It is a really upsetting experience if your boss yells at you. I empathise with you. First and foremost, you do not need to take it upon yourself.
Yelling, a form of aggressive communication, can create discomfort and a toxic atmosphere within the workplace making you think, ‘Can a boss be fired for yelling?’. This article delves into the professional implications and consequences associated with such conduct.
The short answer is, yes. However, it depends on the severity or degree to which the yelling has taken place. If the boss you’ve been working under has usually been a person with a calm demeanour and this was a one-off case, perhaps, it was your boss’s disturbed mental state that caused such behaviour.
However, if you get the vibe that this is the typical way in which he/she behaves, then, it’s not you who needs help. They need to work on their behaviour. They need help. Consistently yelling is a form of workplace bullying that can have a detrimental effect on your mental health.
Also, there is a sea of differences between a “boss” and a leader. A leader would never need to yell at you to get work done. Rather, they coach their subordinates, create excitement about work and generally see to it that everyone has a positive work environment.
Understanding the Legal Aspects
In most jurisdictions, yelling alone might not constitute a direct breach of employment law. However, certain circumstances could change the narrative. Harassment, discriminatory behaviour, or creating a hostile work environment are serious issues that can be addressed through appropriate channels.
Different organisations may have their own policies and procedures in place to deal with such matters. Consulting the company’s employee handbook/resources or the HR department can provide some insight into the steps you can take when facing these challenges.
The following is an excerpt of a case study from WorkSafe Victoria, Victoria’s workplace health and safety regulator:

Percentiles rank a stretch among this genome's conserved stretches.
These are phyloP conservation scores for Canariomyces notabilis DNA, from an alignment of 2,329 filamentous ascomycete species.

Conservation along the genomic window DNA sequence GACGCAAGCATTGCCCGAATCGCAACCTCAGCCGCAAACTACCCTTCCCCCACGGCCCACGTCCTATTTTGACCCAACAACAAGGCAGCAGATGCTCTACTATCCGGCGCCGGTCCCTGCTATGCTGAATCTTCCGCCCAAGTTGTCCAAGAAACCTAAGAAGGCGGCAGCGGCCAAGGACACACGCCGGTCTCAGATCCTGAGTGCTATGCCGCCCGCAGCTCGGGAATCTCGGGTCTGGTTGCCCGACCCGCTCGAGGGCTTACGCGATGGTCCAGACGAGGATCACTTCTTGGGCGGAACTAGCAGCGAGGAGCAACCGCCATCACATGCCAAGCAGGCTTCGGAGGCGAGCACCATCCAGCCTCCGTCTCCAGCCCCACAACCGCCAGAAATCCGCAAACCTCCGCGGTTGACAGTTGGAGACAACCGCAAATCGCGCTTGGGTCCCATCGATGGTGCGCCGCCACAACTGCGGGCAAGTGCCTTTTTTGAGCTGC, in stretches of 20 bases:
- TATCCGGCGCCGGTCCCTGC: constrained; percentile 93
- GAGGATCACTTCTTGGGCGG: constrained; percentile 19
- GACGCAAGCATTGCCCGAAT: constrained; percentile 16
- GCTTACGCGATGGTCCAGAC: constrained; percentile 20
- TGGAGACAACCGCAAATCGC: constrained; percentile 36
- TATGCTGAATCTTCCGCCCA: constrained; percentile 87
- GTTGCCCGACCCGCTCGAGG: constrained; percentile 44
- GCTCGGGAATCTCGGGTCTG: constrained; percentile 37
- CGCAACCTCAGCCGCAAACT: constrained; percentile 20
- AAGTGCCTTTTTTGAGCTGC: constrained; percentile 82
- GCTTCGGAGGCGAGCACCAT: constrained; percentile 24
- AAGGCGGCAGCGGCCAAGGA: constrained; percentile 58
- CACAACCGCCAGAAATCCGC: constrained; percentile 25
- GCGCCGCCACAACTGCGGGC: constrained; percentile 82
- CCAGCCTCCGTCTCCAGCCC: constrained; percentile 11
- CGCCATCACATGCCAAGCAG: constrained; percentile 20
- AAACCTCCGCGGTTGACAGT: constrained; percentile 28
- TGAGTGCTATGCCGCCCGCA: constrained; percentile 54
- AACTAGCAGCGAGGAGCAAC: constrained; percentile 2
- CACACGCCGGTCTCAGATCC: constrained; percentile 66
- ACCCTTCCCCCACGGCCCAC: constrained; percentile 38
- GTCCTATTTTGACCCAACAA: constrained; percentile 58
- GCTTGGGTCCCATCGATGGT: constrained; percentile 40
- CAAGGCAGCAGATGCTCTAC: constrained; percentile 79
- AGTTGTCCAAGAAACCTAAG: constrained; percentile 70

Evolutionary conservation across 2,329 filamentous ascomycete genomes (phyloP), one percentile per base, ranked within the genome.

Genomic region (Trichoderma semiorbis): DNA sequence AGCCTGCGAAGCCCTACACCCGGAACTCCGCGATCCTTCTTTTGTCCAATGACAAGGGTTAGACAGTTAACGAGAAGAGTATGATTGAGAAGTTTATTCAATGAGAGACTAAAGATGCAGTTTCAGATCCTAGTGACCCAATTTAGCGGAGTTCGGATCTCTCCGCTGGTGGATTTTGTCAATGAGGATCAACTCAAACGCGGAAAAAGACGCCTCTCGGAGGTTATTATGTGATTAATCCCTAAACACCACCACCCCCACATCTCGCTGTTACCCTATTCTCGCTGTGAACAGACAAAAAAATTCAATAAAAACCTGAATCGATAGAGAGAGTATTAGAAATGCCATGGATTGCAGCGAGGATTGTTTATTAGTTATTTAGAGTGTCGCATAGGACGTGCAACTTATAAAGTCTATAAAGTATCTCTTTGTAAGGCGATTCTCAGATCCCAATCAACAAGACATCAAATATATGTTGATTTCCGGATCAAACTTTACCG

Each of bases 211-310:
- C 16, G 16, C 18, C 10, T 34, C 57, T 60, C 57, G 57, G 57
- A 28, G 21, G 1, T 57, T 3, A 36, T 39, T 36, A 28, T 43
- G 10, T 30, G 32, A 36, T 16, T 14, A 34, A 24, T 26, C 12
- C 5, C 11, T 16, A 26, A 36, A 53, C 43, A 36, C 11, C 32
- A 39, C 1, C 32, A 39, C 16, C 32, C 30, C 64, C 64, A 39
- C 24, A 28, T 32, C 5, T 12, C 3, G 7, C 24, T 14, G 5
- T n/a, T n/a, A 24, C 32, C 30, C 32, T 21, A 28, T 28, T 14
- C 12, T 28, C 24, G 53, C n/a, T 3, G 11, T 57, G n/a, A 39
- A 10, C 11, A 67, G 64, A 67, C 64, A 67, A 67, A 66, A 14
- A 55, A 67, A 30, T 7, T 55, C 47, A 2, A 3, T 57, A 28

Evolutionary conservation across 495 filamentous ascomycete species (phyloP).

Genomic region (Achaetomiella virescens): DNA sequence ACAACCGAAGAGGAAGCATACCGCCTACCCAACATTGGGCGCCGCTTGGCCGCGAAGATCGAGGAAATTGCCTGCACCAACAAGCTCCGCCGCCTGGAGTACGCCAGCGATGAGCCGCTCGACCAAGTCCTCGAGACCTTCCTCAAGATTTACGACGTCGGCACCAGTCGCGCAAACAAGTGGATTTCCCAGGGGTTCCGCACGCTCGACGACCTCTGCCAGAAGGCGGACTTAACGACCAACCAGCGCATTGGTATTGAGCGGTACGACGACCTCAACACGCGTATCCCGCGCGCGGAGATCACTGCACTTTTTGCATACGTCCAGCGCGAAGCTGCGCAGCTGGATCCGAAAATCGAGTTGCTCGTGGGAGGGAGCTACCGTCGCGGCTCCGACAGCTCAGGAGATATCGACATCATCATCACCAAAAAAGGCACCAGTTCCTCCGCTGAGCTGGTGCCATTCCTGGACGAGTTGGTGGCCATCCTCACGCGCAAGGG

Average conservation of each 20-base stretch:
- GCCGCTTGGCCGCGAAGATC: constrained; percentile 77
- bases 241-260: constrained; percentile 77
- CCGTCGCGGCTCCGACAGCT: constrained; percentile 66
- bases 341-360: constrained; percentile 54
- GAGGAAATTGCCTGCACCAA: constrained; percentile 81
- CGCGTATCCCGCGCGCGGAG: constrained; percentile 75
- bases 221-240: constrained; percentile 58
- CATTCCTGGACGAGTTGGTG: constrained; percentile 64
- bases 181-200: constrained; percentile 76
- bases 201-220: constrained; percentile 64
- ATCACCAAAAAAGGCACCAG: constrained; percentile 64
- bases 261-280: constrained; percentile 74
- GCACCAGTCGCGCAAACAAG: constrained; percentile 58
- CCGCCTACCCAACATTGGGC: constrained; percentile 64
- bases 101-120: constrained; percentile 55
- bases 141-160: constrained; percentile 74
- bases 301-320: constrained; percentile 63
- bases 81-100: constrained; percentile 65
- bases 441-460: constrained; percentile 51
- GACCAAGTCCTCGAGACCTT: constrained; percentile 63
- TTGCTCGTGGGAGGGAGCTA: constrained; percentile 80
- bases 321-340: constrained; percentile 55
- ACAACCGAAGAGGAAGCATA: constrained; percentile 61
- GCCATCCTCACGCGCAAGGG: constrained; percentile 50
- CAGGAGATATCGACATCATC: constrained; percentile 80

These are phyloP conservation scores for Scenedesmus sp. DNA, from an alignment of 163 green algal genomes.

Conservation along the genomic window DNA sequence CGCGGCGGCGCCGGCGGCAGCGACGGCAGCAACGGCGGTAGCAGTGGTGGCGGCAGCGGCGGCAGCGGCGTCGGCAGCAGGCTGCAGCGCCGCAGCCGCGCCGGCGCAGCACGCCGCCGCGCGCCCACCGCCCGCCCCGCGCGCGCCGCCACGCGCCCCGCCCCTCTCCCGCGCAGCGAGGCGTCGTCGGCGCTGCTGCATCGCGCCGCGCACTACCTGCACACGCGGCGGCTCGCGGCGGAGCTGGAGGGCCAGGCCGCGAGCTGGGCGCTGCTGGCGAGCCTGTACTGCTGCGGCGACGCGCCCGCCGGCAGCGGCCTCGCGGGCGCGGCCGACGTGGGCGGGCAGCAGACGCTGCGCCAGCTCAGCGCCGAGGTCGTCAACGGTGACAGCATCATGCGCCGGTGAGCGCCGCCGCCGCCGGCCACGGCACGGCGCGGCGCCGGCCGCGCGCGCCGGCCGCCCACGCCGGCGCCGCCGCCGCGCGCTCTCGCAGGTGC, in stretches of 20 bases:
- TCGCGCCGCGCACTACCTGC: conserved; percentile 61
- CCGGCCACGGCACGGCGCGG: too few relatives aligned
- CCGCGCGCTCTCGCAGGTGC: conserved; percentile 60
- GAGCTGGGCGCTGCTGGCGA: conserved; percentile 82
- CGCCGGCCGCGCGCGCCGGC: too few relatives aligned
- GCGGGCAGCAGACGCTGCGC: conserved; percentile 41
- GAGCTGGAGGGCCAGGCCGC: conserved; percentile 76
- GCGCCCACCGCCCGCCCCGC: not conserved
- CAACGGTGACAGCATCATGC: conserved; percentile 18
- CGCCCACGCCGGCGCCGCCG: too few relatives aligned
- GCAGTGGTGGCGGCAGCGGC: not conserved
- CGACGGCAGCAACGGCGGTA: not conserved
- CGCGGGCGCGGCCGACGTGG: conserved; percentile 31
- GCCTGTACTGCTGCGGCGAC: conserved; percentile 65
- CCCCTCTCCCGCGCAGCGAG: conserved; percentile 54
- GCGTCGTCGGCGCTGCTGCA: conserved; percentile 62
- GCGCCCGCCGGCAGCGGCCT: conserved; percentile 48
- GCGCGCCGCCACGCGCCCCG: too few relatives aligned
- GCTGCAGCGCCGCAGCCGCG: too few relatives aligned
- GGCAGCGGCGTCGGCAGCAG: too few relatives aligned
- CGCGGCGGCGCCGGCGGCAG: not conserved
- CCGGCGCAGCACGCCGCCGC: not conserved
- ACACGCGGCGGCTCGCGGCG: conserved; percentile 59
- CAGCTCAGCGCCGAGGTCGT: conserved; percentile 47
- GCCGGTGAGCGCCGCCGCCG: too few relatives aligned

S, M, L and J were part of a group of employees at a commercial bakery where they were required to perform tasks including baking, sandwich preparation, general food preparation, cleaning and delivery of orders to local businesses.
They alleged they had been subjected to verbal, physical and emotional abuse by their employer over a period of two years. The abuse included:
– being called ‘pig’, ‘porky’, ‘dog’ and other derogatory names by their boss
– being sworn at, with their boss using foul and abusive language
– their boss yelling and grunting at them for no apparent reason
– having items such as sticks thrown at them or at their desks
– their boss threatening them with physical harm, including being attacked by dogs and
– being dissolved in acid
– having trolleys pushed into the backs of their legs
– being labelled as ‘useless’ and ‘a waste of space’ by their boss
– being told by their boss to ‘go away and die, and make sure you die quietly’
The employer in the actual case was found guilty of offences under the Occupational Health and Safety Act 2004, and was convicted and fined $50,000.
Note here that a boss’s repeated yelling can be reported to the authorities and your boss can be taken to task. You would be eligible to apply for an order to stop the bullying through the Fair Work Commission.